Some grandparents care for grandchildren as much as parents do. However, there can be conflicts between the parents, or between a parent and the grandparents, which can create barriers for grandparents to see their grandchildren. In these situations, do grandparents have an absolute right for contact with their grandchildren?
Nothing in the Family Law Act specifically grants grandparents the right to see their grandchildren. Grandparents can bring an application to the court to see them, but the court does not have to grant the grandparents a Contact Order.
How can grandparents establish a meaningful relationship with their grandchildren?
If there are disputes that are preventing grandparents from seeing their grandchildren, they should try to work out a solution with the parents. If a reasonable solution cannot be reached, mediation services are available to help the parties decide on a resolution.
Should the grandparents’ son or daughter die, or is an absentee parent, grandparents may apply for a contact order under the Family Law Act if all other efforts to see their grandchildren are unsuccessful. However, their situation must meet certain criteria:
- The parent(s) are the legal guardians of the children
- The guardians are living separate and apart or one of the guardians has died
- The grandparents’ contact with the children has been interrupted by this separation or death.
What do grandparents need to prove in order to be successful when pursuing a court order for contact?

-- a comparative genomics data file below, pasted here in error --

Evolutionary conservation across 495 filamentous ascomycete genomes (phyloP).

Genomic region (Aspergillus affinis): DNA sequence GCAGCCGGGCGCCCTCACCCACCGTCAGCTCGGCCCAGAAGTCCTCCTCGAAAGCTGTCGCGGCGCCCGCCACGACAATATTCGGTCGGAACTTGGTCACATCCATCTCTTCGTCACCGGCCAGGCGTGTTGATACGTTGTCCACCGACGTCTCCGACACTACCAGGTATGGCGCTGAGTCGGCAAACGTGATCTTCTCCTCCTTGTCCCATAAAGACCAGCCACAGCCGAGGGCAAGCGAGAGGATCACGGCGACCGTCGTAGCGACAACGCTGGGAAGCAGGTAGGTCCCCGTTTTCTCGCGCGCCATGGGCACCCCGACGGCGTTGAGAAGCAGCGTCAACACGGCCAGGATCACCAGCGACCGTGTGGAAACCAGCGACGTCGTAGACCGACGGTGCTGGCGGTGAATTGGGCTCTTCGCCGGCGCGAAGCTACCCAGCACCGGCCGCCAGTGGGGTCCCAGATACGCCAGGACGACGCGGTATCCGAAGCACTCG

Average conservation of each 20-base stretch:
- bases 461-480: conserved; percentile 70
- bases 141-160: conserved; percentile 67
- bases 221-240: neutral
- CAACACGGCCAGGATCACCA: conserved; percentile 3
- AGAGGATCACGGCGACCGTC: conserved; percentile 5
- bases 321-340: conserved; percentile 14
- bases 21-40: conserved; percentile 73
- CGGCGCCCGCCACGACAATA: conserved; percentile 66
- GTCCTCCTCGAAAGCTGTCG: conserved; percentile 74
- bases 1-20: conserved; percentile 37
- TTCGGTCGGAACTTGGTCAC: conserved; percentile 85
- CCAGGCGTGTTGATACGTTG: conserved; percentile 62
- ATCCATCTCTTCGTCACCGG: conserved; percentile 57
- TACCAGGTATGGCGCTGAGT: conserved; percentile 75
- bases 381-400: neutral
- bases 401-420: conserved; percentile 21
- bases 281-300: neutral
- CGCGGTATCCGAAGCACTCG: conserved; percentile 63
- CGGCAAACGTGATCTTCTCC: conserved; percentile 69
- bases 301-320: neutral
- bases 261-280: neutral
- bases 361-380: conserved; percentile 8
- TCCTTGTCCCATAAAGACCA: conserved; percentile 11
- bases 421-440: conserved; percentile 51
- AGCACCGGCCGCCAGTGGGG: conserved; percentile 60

The grandparents will not be granted a contact order unless they can show that:
- Contact between the children and the grandparents is in “the best interests of the child”
- The child’s physical, psychological or emotional health may be endangered if contact is not permitted; and
- The denial of contact between the grandparents and the children is unreasonable
The court will determine the amount of time that grandparents will have with their grandchildren. For example, if one parent only has limited time with the children, then this set of grandparents may only have limited time as well.
What if parents don’t want their children to see their grandparents?
The courts generally believe that parents should be allowed to make decisions about their children. It can be challenging for grandparents in this situation to obtain a contact order. They must apply to the court for permission, or leave, to apply for a contact order before they can apply for the contact order itself.
Leave to apply for a contact order will only be granted if:
- The grandparents can show that there is a significant relationship between the child and the grandparents, and
- It is necessary for a contact order to be made as there is no other way for contact to occur
How is acontact order be enforced?
The parents of the children must obey a contact order. The best solution is for the parents comply and allow the grandparents to see their grandchildren for the time allotted.
The grandparents can apply for an enforcement order if the parents do not obey the contact order. The police can then help grandparents to contact their grandchildren.
Grandparents who are having difficulties seeing their grandchildren should contact an experienced family lawyer for guidance and help in this difficult situation. They may be able to bring the parents and grandparents together without legal strife through mediation. If not, they can assist grandparents with their legal options to obtain contact with their grandchildren.